Lucozade helps combat tropical conditions in Singapore
This weekend Formula 1 returns to Singapore, and Vodafone McLaren Mercedes will be relying on Lucozade Hydration Formulation and Lucozade Race Formulation to keep both the team and the drivers in peak form. First introduced at the Malaysian Grand Prix this year, the energy drinks have – like our MP4-27 cars – been continuously developed throughout the season.
Singapore’s equatorial location means high ambient temperatures are a given, and humidity levels up to 90 per cent make it harder to breathe because the moisture in the air displaces oxygen. Although the track sessions take place during the evening, the enclosed nature of the circuit – which wends its way through the Singapore cityscape – means the temperature only drops by a few degrees.
Lucozade Hydration Formulation contains higher levels of sodium than standard Lucozade Sport to replace salts lost through sweat, as well as protein, which has hydration benefits. For team members working long hours in the open air – especially those who have to wear thick flame-proof overalls during track sessions – it will provide welcome relief from the heat and humidity.
For the drivers, Lucozade Race Formulation contains slightly less carbohydrate than standard Lucozade Sport for weight management, and its acidity level is carefully balanced to ensure rapid absorption. A small amount of caffeine helps promote alertness. All these factors are especially important at Singapore: 23 corners make this one of the busiest tracks on the calendar, requiring a high degree of concentration and a drink that does not linger too long in the stomach.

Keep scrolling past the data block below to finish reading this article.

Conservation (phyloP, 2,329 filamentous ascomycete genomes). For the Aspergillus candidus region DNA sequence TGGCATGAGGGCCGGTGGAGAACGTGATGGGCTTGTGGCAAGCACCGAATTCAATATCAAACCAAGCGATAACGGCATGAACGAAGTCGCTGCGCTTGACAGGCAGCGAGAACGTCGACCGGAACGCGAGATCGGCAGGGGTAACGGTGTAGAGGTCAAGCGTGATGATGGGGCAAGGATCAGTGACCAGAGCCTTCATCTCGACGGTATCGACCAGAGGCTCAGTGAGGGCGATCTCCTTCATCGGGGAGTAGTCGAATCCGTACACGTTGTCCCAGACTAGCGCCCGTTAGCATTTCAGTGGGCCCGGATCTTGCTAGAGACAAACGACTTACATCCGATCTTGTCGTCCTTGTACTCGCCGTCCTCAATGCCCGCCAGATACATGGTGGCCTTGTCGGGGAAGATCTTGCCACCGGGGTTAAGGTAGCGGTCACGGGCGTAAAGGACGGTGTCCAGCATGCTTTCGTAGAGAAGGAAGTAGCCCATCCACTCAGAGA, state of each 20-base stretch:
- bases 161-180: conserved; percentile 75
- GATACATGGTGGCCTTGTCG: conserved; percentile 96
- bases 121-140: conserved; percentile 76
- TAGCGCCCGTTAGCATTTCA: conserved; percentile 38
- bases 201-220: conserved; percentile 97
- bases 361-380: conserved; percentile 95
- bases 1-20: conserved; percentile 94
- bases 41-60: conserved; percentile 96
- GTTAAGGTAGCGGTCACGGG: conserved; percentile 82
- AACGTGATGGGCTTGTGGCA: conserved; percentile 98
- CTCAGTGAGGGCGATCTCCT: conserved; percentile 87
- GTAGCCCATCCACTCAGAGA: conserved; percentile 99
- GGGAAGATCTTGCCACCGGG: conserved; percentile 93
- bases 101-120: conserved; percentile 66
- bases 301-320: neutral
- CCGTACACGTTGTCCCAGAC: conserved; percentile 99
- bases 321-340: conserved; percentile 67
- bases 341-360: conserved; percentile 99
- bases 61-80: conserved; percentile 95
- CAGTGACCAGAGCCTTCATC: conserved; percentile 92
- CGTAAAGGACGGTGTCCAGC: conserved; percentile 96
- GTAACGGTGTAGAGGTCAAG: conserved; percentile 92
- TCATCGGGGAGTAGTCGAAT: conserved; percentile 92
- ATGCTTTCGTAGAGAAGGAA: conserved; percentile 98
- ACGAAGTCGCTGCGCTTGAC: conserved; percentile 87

Hydration is just as important off-track as both Lewis and Jenson work on fitness and core strength without putting on weight, a process aided by Maximuscle’s lean definition range and supervised by the Vodafone McLaren Mercedes Human High Performance team. Once they’re out on the circuit, though, they’re on their own – and regulations only permit a one-litre drinks bottle.
Drivers can expect to lose around 3kg of fluid during the course of a Grand Prix; more at hot races. For someone weighing around 60kg that’s a five per cent loss. All in all, that one litre of on-board fluid has to work very hard…